Chicago Tribune: Young people are calling out racism at elite Chicago high schools, seeking reforms in admissions, culture and curriculum: ‘A change needs to happen’ by Sophie Sherry
Amid the summer outcry over racial injustice, young people of color at some of Chicago’s most prestigious high schools started using social media to share their own experiences, challenging administrators early in the new school year to reckon with what the students and alumni say are entrenched cultures of racial inequality.
Students at Walter Payton College Prep, a selective enrollment school on the city’s North Side, founded the Instagram account @bipoc.payton as a space for Black, Indigenous and people of color who go to or attended Payton to tell their stories.
Within a week of its creation in late June, the Instagram page received more than 200 submissions and attracted the attention of more than 1,000 followers.
After the police killing of George Floyd in May, similar accounts were created for institutions across the country, including locally for Jones College Prep, Latin School of Chicago, Francis W. Parker School and St. Ignatius College Prep in Chicago and Loyola Academy in Wilmette.
Miami Herald: Gators football season paused after multiple players test positive for COVID-19, report by Jason Dill
University of Florida athletics director Scott Stricklin put the Gators football season on pause on Tuesday after “an increase in positive COVID tests among players this week,” he said in a press release.
Multiple players tested positive for COVID-19, the respiratory illness that’s caused a global pandemic, according to UF’s independent student newspaper, The Alligator.
“Out of an abundance of caution, team activities are paused as of Tuesday afternoon,” Stricklin said in his statement. “Head coach Dan Mullen has been in communication with football players and their parents, and I have had conversations with the Southeastern Conference office, last week’s opponent Texas A&M, and this week’s opponent LSU. These circumstances will be re-evaluated by UF Health and the athletic department’s sports medicine staff Wednesday.”
Arizona Republic: 'This week will go down in history': Phoenix ties record of most days at or over 100 degrees by Jamie Landers
As if 2020 didn't have enough to be remembered by — Phoenix tied its record for most days at or above 100 degrees within a calendar year on Tuesday.
The National Weather Service in Phoenix recorded hitting triple digits just before 3 p.m.
The record of 143 days of 100-plus degree weather was set in 1989.
Not only did Phoenix reach that Tuesday, Sean Benedict, a meteorologist with the National Weather Service in Phoenix, said the city is likely to surpass it, too.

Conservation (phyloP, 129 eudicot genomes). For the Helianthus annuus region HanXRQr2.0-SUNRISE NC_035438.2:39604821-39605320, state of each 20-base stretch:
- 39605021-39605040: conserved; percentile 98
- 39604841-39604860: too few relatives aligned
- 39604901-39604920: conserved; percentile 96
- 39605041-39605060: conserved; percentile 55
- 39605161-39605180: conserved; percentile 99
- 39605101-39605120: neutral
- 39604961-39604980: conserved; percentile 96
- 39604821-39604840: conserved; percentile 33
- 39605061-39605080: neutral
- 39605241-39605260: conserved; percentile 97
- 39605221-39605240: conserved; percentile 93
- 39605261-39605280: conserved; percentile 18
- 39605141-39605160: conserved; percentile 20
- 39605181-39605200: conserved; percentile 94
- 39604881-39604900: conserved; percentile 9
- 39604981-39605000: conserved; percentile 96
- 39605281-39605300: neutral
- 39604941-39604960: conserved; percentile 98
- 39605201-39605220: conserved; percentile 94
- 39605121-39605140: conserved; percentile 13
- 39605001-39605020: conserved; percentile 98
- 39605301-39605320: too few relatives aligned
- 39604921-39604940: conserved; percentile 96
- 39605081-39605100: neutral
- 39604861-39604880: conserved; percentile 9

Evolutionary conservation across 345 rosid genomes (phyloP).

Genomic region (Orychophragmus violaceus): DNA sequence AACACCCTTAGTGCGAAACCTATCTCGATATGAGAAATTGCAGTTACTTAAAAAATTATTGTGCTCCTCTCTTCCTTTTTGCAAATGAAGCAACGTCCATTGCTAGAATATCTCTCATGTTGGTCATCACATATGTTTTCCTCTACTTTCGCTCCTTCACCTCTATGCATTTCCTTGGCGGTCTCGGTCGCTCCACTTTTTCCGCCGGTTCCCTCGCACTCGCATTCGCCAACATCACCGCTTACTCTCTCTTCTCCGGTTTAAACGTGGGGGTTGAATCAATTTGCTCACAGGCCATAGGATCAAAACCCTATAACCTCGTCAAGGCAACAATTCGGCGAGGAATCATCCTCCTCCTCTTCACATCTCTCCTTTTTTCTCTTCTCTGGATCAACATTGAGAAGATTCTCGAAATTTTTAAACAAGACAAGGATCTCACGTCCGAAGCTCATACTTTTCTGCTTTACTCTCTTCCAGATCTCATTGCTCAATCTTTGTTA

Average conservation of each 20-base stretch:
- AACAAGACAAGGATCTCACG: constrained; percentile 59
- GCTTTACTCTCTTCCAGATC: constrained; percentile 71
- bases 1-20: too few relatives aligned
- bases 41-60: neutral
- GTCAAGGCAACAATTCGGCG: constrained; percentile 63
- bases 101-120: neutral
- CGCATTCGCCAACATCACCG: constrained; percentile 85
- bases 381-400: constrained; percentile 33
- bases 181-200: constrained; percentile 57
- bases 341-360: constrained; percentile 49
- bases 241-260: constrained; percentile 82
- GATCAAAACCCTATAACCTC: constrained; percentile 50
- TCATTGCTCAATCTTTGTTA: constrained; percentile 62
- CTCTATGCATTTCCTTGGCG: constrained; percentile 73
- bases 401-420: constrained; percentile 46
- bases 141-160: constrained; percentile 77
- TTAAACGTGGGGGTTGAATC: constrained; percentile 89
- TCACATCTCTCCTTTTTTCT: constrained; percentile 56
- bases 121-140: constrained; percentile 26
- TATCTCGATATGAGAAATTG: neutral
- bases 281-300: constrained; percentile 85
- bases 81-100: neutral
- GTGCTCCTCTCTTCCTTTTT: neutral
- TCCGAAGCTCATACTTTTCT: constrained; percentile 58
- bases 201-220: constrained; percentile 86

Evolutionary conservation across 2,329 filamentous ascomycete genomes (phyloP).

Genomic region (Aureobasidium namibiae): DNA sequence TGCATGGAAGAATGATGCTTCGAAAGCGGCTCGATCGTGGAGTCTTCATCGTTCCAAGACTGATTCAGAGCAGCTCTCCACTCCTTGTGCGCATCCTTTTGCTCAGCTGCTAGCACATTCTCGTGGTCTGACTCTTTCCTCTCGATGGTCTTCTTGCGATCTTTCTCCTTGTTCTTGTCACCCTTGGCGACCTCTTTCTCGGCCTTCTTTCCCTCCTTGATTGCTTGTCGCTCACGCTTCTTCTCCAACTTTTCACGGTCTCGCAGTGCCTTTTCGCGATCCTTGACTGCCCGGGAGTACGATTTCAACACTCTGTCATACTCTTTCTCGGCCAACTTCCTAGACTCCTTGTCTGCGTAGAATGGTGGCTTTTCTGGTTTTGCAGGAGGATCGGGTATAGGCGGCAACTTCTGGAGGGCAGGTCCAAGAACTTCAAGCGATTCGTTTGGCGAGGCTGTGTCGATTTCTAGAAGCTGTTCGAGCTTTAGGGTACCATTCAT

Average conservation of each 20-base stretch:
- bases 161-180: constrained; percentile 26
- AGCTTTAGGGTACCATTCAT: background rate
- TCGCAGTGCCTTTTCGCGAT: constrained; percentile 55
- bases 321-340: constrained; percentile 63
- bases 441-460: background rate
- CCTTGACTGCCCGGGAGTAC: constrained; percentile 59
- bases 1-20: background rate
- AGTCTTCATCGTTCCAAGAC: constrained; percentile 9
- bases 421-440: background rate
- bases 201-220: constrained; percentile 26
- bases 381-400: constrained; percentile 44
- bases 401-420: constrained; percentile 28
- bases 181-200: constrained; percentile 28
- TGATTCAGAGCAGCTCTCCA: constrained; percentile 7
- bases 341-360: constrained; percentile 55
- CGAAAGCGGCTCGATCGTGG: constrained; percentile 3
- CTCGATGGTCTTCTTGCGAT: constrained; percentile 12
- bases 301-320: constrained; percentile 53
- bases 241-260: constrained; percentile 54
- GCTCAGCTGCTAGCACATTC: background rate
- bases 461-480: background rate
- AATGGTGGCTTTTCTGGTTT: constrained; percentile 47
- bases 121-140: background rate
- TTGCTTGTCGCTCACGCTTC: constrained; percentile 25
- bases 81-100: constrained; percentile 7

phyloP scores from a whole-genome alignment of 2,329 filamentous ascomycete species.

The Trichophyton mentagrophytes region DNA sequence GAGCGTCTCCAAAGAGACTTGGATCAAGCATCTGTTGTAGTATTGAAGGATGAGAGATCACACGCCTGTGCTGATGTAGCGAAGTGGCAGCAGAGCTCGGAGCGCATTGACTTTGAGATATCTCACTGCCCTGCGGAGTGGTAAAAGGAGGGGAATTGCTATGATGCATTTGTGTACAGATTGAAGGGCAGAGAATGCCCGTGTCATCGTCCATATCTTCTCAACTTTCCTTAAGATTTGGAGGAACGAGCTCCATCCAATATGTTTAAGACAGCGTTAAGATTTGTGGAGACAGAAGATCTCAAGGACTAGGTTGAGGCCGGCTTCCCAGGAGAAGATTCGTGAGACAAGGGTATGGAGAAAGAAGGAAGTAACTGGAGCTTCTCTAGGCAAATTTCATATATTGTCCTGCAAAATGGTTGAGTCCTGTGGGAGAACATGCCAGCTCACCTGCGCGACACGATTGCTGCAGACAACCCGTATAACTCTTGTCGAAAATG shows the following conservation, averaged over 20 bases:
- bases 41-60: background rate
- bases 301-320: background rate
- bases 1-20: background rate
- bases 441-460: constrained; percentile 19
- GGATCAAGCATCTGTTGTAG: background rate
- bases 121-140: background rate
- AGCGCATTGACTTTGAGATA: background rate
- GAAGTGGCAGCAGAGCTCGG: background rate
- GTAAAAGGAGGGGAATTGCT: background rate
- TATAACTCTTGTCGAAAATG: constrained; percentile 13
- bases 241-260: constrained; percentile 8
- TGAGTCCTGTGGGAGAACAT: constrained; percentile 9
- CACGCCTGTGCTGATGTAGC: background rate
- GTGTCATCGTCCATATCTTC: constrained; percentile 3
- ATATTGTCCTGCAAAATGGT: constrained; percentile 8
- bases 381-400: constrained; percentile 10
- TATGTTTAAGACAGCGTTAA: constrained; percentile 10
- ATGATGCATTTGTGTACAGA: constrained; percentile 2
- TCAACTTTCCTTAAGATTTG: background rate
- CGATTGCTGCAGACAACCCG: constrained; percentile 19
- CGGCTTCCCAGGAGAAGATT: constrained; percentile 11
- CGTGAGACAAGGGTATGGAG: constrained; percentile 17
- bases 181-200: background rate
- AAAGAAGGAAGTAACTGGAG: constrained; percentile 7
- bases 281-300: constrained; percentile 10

"We weren't sure we'd see the day, but there is a very, very good chance this week will go down in history," Benedict said.
Philadelphia Inquirer: During Black Lives Matter protests, donations poured in to a Philly community fund. Here’s how the nonprofit distributed the money. By Samantha Melamed
As protests for racial justice seethed through Philadelphia this summer, hundreds of people and businesses across the city simultaneously recognized that backing the movement required more than a window sign or an Instagram post. It also meant giving real, substantive, meaningful support — aka large sums of money.
So, in just a few months, Philadelphia’s Bread & Roses Community Fund, a grant-making organization with a social-justice mission, received as much in donations — more than half a million dollars — as it would normally get for the whole year.
The question was: How to distribute it?
To distribute that windfall in the spirit it was given — as an immediate commitment to anti-racism and solidarity — the nonprofit threw out its normal grant-making process. It didn’t ask for applications or review proposals.
Buzzfeed: Kamala Harris Kept Her Questioning Of Amy Coney Barrett Laser-Focused On Healthcare by Molly Hensley-
WASHINGTON — This time, instead of the sharp, prosecutorial questions that have become her trademark in the Senate, Sen. Kamala Harris said she would “take a moment to talk directly with the American people about where we are, and how we got here.”
Harris turned her questioning of Supreme Court nominee Amy Coney Barrett Tuesday into a speech defending the Affordable Care Act, encapsulating the unwavering focus on healthcare amidst the coronavirus pandemic from Democrats that has marked Barrett’s confirmation hearings — and Harris and Joe Biden’s presidential campaign.